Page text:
Prevention: Control is by prevention through effective hatchery sanitation, hatchery procedures, breeder flock surveillance, and proper preincubation handling of eggs. Mushy chicks should be culled from the hatch and destroyed. If chick mortality exceeds 3 percent, the breeder flocks and egg handling and hatching procedures should be reviewed.


Synonyms: bacillary white diarrhea, BWD

Species affected: Chickens and turkeys are most susceptible, although other species of birds can become infected. Pullorum has never been a problem in commercially grown game birds such as pheasant, chukar partridge, and quail. Infection in mammals is rare.

Clinical signs: Death of infected chicks or poults begins at 5&ndash7 days of age and peaks in another 4&ndash5 days. Clinical signs including huddling, droopiness, diarrhea, weakness, pasted vent, gasping, and chalk-white feces, sometimes stained with green bile. Affected birds are unthrifty and stunted because they do not eat (see Table 3). Survivors become asymptomatic carriers with localized infection in the ovary.

Transmission: Pullorum is spread primarily through the egg, from hen to chick. It can spread further by contaminated incubators, hatchers, chick boxes, houses, equipment, poultry by-product feedstuffs, and carrier birds.

Treatment: Treatment is for flock salvage only. Several sulfonamides, antibiotics, and antibacterials are effective in reducing mortality, but none eradicates the disease from the flock. Pullorum eradication is required by law. Eradication requires destroying the entire flock.

Prevention: Pullorum outbreaks are handled, on an eradication basis, by state/federal regulatory agencies. As part of the National Poultry Improvement Program, breeder replacement flocks are tested before onset of production to assure pullorum-free status. This mandatory law includes chickens, turkeys, show birds, waterfowl, game birds, and guinea fowl. In Florida, a negative pullorum test or certification that the bird originated from a pullorum-free flock is required for admission for exhibit at shows and fairs. Such requirements have been beneficial in locating pullorum-infected flocks of hobby chickens.

Necrotic Enteritis

Synonyms: enterotoxemia, rot gut

Species affected: Rapidly growing young birds, especially chickens and turkeys 2-12 weeks of age, are most susceptible. Necrotic enteritis is a disease associated with domestication and is unlikely to threaten wild bird populations. Necrotic enteritis is primarily a disease of broilers, roasters and turkeys. Ulcerative enteritis, on the other hand, commonly affects pullets and quail.

Clinical signs: Initially there is a reduction in feed consumption as well as dark, often blood-stained, feces. Infected chickens will have diarrhea. Chronically affected birds become emaciated. The bird, intestines, and feces emit a fetid odor (see Table 3).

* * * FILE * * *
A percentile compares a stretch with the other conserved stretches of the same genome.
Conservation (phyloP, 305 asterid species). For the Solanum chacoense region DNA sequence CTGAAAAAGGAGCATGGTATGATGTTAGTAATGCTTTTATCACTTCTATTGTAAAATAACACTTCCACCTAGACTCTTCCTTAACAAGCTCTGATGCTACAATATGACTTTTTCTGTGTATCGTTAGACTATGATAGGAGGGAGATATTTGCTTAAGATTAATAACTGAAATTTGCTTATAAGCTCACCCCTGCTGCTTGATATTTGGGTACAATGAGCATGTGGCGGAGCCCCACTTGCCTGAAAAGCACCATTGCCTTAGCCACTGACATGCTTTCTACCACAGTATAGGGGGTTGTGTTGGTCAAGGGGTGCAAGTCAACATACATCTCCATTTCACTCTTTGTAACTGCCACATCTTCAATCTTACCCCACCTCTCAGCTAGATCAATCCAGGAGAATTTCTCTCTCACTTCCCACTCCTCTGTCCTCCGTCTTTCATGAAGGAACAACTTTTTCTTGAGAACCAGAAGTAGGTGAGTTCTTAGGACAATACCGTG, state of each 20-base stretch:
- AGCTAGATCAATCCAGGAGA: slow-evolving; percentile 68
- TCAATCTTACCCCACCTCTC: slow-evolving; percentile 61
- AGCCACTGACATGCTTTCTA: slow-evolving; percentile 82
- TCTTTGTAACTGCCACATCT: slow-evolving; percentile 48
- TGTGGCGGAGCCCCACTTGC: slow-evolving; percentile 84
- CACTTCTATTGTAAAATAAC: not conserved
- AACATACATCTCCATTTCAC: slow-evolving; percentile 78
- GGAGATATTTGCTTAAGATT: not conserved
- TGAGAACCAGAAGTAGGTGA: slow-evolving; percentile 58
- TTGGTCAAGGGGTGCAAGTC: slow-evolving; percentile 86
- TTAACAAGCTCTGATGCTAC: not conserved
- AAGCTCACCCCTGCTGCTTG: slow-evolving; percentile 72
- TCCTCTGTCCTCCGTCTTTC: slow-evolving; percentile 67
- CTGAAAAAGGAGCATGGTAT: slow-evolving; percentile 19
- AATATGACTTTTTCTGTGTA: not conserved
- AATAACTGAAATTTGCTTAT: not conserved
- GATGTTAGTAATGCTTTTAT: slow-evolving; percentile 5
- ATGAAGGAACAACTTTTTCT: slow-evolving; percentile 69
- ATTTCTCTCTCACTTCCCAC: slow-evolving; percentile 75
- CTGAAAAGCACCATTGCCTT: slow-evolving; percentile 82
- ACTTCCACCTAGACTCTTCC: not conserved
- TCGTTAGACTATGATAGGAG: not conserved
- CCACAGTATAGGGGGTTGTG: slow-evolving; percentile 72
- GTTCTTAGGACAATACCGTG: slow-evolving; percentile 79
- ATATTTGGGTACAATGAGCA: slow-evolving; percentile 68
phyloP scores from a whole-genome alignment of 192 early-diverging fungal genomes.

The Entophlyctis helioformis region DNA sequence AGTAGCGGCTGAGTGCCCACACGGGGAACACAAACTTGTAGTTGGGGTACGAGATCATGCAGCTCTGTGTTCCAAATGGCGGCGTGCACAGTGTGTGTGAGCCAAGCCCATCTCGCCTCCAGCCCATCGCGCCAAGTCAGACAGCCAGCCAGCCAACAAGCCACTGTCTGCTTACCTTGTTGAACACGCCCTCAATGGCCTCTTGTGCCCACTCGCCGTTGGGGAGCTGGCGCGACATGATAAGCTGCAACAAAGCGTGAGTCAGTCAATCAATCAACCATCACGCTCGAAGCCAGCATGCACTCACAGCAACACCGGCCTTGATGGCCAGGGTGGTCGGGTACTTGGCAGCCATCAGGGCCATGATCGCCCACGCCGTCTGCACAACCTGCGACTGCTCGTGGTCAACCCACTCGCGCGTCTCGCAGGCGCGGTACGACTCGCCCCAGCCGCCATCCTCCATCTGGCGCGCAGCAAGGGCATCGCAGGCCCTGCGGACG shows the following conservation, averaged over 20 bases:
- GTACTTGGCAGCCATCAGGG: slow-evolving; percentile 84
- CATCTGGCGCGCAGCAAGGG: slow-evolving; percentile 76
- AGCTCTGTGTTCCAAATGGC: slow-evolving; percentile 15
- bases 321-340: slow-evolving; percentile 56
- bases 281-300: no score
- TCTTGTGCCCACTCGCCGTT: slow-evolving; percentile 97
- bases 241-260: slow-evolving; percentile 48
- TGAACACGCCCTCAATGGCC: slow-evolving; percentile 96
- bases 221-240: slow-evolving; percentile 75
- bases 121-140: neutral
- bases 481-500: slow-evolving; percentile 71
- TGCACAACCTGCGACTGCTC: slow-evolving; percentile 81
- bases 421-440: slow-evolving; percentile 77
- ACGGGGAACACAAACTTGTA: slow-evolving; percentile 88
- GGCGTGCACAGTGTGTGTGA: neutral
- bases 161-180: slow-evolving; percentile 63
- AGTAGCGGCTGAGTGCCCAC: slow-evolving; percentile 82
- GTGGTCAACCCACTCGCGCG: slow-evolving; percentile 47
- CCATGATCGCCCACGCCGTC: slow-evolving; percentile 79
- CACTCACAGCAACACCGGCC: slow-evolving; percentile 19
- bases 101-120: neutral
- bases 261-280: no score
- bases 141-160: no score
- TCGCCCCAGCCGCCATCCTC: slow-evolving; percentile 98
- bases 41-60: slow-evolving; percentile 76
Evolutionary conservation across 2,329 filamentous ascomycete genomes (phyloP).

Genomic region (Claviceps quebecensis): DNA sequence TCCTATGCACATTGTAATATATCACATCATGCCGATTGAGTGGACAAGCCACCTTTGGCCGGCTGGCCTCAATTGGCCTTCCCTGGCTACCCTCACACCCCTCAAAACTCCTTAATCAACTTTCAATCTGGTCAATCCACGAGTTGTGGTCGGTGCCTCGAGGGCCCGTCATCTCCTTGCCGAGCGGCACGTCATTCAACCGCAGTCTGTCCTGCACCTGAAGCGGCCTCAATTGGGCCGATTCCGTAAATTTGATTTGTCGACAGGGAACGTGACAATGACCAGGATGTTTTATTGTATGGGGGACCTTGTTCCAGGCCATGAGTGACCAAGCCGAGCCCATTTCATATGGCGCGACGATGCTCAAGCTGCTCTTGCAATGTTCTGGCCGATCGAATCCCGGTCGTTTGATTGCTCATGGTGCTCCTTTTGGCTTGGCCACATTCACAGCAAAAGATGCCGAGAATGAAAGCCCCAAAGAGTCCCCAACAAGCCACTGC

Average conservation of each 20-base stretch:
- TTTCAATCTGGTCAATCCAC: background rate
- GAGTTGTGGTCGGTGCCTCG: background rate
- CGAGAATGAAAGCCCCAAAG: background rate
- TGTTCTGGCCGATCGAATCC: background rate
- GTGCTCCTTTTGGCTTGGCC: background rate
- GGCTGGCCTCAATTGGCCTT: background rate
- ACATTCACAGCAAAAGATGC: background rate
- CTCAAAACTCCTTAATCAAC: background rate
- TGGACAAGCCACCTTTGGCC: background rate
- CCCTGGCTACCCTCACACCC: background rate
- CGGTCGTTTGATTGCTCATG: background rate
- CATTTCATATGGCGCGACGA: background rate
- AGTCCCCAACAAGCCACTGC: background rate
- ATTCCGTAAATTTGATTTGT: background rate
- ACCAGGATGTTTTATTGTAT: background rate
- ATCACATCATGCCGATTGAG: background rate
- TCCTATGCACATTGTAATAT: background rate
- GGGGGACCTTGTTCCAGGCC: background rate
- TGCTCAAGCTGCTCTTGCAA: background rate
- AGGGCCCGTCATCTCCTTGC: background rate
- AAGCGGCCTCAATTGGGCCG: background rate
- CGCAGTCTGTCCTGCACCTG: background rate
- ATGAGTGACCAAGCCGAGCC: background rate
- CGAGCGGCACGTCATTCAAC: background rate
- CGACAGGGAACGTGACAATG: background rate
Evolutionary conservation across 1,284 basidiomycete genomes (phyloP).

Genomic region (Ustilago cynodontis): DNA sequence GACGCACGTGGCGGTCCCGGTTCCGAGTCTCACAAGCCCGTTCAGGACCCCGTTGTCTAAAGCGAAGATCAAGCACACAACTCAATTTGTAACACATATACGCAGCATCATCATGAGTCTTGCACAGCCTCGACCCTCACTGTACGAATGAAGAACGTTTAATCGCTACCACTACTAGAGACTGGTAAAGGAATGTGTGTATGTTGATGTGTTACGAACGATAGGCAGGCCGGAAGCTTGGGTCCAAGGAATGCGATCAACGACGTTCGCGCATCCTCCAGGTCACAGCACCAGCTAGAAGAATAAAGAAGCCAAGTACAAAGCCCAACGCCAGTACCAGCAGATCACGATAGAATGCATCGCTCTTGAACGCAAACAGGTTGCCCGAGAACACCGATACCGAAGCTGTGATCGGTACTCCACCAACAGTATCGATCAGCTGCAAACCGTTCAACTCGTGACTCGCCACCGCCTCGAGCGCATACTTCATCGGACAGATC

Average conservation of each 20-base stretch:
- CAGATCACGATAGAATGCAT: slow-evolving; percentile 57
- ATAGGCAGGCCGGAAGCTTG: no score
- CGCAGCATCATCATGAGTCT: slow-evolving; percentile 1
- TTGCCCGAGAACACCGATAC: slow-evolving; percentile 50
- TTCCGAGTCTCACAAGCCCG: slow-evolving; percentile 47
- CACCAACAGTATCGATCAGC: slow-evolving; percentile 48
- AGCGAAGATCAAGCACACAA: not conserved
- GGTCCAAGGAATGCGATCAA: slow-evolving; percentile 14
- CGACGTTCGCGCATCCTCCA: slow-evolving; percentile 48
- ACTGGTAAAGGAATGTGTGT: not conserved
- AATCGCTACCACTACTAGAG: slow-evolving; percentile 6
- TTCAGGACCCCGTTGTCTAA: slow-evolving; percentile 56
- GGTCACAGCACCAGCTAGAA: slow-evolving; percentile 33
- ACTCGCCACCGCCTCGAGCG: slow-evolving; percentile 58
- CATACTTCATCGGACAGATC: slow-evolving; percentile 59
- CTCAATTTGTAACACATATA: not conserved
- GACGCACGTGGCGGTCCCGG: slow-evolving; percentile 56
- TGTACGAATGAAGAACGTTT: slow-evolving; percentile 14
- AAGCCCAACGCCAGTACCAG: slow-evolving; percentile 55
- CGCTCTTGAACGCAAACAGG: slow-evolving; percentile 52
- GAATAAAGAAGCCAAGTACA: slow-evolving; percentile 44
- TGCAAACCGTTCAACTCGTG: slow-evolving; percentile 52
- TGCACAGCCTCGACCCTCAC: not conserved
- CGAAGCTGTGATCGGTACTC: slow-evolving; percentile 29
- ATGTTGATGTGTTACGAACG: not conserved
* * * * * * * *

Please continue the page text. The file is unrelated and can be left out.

Transmission: Necrotic enteritis does not spread directly from bird to bird. Bacteria are ingested along with infected soil, feces, or other infected materials. The bacteria then grow in the intestinal tract. Infection commonly occurs in crowded flocks, immuno-suppressed flocks, and flocks maintained in poor sanitary conditions.

Treatment: The clostridia bacteria involved in necrotic enteritis is sensitive to the antibiotics bacitracin, neomycin, and tetracycline. However, antibiotics such as penicillin, streptomycin, and novobiocin are also effective. Bacitracin is the most commonly used drug for control of necrotic enteritis. As with all drugs, legality and withdrawal time requirements must be observed.

Prevention: Prevention should be directed toward sanitation, husbandry, and management.

Ulcerative Enteritis

Synonyms: quail disease

Species affected: Captive quail are extremely susceptible and must be maintained on wire-bottom pens or on preventive medications. Chickens, turkeys, partridges, grouse, and other species are occasionally clinically affected.

Clinical signs: In quail, the disease is acute with high mortality. In chickens, signs are less dramatic. Acute signs are extreme depression and reduction in feed consumption. Affected birds sit humped with eyes closed. Other signs included emaciation, watery droppings streaked with urates, and dull ruffled feathers (see Table 3). Accumulated mortality will reach 50 percent if the flock is not treated.

Transmission: Birds become infected by direct contact with carrier birds, infected droppings or contaminated pens, feed and water. Bacteria are passed in the droppings of sick and carrier birds. Infection can be spread mechanically on shoes, feed bags, equipment, and from contamination by rodents and pets.